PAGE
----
And help people know what is true ’cause I think the biggest trend of the Trump years is that people are increasingly confused about what is real and what is made-up. And as a result, some people just don’t engage at all, and that’s dangerous.
Conversation on Donald Trump’s Presidency continues…
Host Garcia-Navarro: Well, I was about to say we have seen very separate media ecosystems evolve. You know you turn on CNN, you get one reality. Fox has a completely different one.
Brian Stelter: It is a really discouraging trend because the greatest hoax of all the last few years has been Trump and Fox working together to distract the public, deflect from Trump’s own real scandals by focusing on made-up controversies and conspiracies instead.
The president, unfortunately, gets misinformed by right-wing media. And he misinforms the rest of the country, as we recently saw at the presidential debate, where he was talking about storylines and scandals that really only exist in his pro-Trump media universe.
But this will be a long-lasting, you know, right-wing media ecosystem. There are networks now and websites that make Fox News blush, that, you know, people at Fox News say to me, well, those are radicals; those are extremists. And President Trump – if he does not win the election, he may well end up with a show on one of those networks.
Maybe he’ll end up on the radio. I think we know for sure he will seek out a media platform if he is not living in the White House. This sense of two competing realities is something that I fear will be with us for the rest of our American lives.
Garcia-Navarro: And what if President Trump does win?
Stelter: If President Trump wins, I think there would be legitimate fears about the president using his power against the press in new ways.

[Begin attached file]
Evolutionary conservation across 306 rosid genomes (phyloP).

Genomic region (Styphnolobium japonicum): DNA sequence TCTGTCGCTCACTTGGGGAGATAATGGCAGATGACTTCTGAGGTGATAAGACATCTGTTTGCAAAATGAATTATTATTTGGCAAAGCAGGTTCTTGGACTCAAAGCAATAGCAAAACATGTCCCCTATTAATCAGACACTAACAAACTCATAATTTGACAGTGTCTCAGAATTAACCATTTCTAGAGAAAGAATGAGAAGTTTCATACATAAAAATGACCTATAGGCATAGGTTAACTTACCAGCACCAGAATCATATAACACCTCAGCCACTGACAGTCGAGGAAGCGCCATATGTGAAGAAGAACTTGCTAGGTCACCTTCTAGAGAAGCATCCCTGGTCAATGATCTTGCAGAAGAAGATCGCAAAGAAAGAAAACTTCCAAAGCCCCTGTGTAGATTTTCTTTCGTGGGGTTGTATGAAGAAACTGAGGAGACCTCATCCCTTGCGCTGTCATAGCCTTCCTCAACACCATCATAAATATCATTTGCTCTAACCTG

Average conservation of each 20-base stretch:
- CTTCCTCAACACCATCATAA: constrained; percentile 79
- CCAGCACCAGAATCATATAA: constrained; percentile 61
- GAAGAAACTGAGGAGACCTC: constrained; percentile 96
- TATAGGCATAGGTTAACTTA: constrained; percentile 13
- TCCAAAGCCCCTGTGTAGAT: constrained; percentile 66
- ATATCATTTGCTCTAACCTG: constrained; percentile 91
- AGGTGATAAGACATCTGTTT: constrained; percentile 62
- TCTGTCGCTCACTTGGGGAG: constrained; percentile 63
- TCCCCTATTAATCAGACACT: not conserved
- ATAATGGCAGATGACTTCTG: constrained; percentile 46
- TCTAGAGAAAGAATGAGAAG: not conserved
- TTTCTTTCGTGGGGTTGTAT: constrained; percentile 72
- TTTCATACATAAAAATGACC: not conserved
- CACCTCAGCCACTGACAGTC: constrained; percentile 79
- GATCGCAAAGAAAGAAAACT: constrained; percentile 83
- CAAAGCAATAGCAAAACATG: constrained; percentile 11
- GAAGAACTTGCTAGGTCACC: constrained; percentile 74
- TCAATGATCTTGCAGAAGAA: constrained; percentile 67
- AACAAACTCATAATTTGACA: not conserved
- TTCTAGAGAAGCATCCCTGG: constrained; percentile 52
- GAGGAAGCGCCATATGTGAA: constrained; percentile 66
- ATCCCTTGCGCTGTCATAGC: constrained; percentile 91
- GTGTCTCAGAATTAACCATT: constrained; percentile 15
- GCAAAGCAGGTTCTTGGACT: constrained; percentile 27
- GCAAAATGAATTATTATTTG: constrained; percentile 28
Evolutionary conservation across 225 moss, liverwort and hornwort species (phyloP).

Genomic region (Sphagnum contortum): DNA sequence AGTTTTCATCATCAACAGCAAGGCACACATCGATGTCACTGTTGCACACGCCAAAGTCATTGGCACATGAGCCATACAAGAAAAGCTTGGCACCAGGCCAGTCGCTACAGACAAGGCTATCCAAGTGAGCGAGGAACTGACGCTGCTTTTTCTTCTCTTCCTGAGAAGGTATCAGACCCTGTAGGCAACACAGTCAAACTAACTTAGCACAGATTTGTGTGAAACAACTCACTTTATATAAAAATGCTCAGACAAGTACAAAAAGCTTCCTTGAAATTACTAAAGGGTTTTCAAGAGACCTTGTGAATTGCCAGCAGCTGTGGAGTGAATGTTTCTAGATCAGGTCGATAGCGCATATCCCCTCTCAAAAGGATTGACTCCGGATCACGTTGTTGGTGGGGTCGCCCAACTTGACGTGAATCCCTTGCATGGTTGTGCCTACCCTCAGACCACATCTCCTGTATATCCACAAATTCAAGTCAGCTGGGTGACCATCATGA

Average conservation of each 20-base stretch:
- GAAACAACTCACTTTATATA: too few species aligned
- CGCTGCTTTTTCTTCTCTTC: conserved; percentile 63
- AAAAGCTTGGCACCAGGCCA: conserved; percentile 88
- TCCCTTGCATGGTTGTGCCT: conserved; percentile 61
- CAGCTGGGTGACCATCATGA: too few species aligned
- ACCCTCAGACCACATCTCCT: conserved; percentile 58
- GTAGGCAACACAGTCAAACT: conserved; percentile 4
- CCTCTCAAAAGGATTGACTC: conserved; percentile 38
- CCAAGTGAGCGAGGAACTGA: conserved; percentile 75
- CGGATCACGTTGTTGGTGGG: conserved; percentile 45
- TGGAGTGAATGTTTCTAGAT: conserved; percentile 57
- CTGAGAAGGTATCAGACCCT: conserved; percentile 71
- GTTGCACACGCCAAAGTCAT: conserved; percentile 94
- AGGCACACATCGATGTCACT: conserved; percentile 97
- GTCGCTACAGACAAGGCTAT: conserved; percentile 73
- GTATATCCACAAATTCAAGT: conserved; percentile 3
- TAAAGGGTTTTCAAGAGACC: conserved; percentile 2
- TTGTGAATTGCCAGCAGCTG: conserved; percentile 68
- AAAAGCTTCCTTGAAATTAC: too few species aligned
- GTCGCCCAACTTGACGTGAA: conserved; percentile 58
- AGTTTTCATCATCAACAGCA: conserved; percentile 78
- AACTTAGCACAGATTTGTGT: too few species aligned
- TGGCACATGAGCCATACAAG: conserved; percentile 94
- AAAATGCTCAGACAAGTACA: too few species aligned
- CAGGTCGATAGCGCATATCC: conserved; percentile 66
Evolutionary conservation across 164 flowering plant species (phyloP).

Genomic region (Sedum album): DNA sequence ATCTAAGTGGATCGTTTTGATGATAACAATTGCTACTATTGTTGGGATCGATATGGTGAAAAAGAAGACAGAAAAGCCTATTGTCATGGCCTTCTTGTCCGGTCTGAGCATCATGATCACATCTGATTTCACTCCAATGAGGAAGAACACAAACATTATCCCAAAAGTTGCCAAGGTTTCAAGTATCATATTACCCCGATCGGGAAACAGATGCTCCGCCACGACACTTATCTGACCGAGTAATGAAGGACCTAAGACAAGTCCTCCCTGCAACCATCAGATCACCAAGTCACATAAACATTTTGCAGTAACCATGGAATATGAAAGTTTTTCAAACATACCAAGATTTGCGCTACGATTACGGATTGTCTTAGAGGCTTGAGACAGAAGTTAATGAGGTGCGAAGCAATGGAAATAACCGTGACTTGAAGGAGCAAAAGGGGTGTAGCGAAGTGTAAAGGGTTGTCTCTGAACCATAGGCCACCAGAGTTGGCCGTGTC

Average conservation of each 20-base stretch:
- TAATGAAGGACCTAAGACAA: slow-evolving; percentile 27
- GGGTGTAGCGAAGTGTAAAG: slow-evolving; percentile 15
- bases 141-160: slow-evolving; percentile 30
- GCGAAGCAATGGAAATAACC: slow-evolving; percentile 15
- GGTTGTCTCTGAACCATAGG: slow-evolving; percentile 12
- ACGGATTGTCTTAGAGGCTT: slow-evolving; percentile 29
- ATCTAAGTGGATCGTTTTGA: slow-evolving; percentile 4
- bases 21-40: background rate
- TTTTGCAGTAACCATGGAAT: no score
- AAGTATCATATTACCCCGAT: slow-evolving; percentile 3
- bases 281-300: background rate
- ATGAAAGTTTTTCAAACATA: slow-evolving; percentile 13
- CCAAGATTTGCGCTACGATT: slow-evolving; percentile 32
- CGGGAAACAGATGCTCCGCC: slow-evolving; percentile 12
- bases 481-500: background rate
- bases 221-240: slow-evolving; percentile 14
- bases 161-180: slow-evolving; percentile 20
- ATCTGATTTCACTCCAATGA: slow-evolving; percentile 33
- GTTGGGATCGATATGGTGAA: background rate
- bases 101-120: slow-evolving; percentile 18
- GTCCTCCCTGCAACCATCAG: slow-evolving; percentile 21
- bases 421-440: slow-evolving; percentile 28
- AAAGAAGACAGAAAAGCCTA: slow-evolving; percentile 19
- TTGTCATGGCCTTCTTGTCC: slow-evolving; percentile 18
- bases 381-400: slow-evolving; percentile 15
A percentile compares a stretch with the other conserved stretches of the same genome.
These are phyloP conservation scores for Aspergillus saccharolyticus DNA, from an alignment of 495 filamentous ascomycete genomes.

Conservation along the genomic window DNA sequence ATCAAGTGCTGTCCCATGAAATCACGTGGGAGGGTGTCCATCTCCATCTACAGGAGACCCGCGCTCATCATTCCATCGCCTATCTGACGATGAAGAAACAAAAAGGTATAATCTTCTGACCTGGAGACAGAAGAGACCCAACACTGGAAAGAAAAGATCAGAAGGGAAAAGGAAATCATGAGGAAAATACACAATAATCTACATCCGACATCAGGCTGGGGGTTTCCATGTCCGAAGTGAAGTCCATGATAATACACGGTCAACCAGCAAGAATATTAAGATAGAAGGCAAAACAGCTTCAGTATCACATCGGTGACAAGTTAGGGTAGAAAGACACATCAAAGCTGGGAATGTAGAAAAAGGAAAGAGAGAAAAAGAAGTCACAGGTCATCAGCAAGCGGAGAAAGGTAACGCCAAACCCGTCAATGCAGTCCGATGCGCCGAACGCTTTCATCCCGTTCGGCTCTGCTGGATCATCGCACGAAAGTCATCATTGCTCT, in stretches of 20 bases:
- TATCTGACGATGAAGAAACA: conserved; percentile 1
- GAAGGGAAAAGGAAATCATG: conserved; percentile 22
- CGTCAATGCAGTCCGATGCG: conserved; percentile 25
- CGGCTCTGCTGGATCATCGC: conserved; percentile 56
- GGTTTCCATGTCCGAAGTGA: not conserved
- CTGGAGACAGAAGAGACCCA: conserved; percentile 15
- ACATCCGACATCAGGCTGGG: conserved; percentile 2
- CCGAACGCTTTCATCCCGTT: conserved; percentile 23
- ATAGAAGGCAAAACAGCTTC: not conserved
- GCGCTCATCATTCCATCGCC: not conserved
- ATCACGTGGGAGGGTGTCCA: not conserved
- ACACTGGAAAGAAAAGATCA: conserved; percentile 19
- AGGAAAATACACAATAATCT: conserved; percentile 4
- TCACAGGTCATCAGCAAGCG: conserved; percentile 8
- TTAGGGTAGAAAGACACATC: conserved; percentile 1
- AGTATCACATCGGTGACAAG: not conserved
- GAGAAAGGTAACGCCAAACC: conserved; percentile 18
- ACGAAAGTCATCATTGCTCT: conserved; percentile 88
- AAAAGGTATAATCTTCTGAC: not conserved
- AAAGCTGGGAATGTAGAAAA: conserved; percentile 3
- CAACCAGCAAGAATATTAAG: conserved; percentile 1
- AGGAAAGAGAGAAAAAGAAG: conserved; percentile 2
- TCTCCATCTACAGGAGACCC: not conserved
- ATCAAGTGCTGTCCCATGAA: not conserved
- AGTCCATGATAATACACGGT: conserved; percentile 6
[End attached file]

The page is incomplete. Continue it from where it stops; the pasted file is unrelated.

Conclusion on Donald Trump’s Presidency
What would you say the big lesson is of this era for the media? -because I would argue that one of the things that the press has done is not to connect with people where they live. And it has been a continual sort of feedback loop with the president. What would your big takeaway be?
Brian Stelter: I was in Allentown, Pa., this week speaking with reporters at the local paper there, The Morning call, that’s been decimated by cuts by a hedge fund owner. These communities that are losing local news coverage are losing something deeper.
They’re losing a connection to American democracy. And those connections must be rebuilt. We need more of a bottom-up sense of what it means to produce news. There are more stories about voters. We are hearing their voices more often in the coverage.
We are hearing less from Trump at his rallies. Let’s hope that that continues – that kind of coverage continues regardless of who wins.
Garcia-Navarro: That’s CNN chief media correspondent Brian Stelter. He’s also the author of the bestselling book on Donald Trump’s relationship with Fox News. It’s called “Hoax”.
Brian, thank you very much.
Stelter: Thank you.
NOTE: Transcript provided by NPR, Copyright NPR.